IDEAS home Printed from https://ideas.repec.org/p/fip/fednsr/62.html
   My bibliography  Save this paper

Banks' payments-driven revenues

Author

Listed:
  • Lawrence J. Radecki

Abstract

The amount of fee income earned by the banking sector suggests that the significance of payment services has been understated or overlooked. This paper attempts to develop a clearer picture of the importance of payment services to the industry by delineating the payments area broadly and by analyzing data disclosed in bank holding company annual reports on sources of noninterest income. ; We find that payment services bring in from one-third to two-fifths of the combined operating revenue of the twenty-five largest bank holding companies. This contribution to revenue is considerably larger than commonly appreciated and indicates that the production and distribution of payment services is one of the core activities of commercial banks. The greater-than-expected importance of payment services has several implications for the identification and measurement of the banking sector's output and for theories of the fundamental nature of commercial banking.

Suggested Citation

  • Lawrence J. Radecki, 1999. "Banks' payments-driven revenues," Staff Reports 62, Federal Reserve Bank of New York.
  • Handle: RePEc:fip:fednsr:62
    Note: For a published version of this report, see Lawrence J. Radecki, "Banks' Payments-Driven Revenues," Economic Policy Review 5, no. 2 (July 1999): 53-70.
    as

    Download full text from publisher

    File URL: https://www.newyorkfed.org/medialibrary/media/research/staff_reports/sr62.html
    Download Restriction: no

    File URL: https://www.newyorkfed.org/medialibrary/media/research/staff_reports/sr62.pdf
    Download Restriction: no

    References listed on IDEAS

    as
    1. Marvin Goodfriend, 1991. "Money, credit, banking, and payments system policy," Economic Review, Federal Reserve Bank of Richmond, vol. 77(Jan), pages 7-23.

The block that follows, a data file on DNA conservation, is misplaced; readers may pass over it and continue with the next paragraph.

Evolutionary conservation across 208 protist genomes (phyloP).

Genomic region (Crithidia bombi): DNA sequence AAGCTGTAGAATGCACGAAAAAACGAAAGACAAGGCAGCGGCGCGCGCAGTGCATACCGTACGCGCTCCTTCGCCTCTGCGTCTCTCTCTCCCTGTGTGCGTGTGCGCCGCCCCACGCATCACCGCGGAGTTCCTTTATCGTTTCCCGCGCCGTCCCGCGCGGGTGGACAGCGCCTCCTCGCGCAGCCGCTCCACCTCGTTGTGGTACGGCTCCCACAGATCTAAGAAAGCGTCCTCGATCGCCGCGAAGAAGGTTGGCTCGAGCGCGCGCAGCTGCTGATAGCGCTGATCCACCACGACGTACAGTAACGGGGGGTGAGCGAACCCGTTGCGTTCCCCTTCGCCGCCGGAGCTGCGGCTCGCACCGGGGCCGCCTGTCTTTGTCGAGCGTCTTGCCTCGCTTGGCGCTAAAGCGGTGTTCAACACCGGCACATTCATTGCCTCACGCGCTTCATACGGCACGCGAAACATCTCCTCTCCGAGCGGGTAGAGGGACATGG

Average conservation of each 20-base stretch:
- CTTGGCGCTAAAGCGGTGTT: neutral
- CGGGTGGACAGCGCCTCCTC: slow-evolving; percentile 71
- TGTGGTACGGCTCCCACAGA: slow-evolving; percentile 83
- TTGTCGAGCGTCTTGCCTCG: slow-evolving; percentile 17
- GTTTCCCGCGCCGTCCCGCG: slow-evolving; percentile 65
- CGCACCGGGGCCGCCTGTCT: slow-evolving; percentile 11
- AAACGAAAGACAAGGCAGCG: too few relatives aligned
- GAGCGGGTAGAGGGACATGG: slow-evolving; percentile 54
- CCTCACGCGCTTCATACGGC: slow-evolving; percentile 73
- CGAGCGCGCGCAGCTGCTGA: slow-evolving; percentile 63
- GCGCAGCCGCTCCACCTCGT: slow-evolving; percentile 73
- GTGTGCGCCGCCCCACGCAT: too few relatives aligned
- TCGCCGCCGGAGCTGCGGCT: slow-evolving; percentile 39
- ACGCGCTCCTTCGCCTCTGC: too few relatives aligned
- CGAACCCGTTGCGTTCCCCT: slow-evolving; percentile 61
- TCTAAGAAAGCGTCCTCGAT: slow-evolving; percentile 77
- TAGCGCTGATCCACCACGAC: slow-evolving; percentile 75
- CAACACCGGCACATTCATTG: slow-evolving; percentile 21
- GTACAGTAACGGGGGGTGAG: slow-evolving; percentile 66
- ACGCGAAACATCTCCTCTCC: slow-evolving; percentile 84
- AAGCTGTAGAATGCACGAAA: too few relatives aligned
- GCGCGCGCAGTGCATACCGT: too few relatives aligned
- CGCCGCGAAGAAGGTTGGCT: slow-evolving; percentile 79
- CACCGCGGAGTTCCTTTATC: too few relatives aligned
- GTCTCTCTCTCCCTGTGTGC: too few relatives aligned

2. Berger, Allen N & Hancock, Diana & Marquardt, Jeffrey C, 1996. "A Framework for Analyzing Efficiency, Risks, Costs, and Innovations in the Payments System," Journal of Money, Credit and Banking, Blackwell Publishing, vol. 28(4), pages 696-732, November.
    3. Franklin R. Edwards & Frederic S. Mishkin, 1995. "The Decline of Traditional Banking: Implications for Financial Stabilityand Regulatory Policy," NBER Working Papers 4993, National Bureau of Economic Research, Inc.
    4. Fama, Eugene F., 1985. "What's different about banks?," Journal of Monetary Economics, Elsevier, vol. 15(1), pages 29-39, January.
    5. Allen N. Berger & David B. Humphrey, 1992. "Measurement and Efficiency Issues in Commercial Banking," NBER Chapters, in: Output Measurement in the Service Sectors, pages 245-300, National Bureau of Economic Research, Inc.
    6. Jeffrey A. Clark & Thomas F. Siems, 1997. "Competitive viability in banking: looking beyond the balance sheet," Financial Industry Studies Working Paper 97-5, Federal Reserve Bank of Dallas, revised 1997.
    Full references (including those not matched with items on IDEAS)

    Citations

    Citations are extracted by the CitEc Project, subscribe to its RSS feed for this item.
    as


    Cited by:

    1. Brian Mantel, 2000. "Why don't consumers use electronic banking products? towards a theory of obstacles, incentives, and opportunities," Occasional Paper; Emerging Payments EPS-2000-1, Federal Reserve Bank of Chicago.
    2. Susanto Basu & J. Christina Wang, 2005. "Risk bearing, implicit financial services, and specialization in the financial industry," Public Policy Discussion Paper 06-3, Federal Reserve Bank of Boston.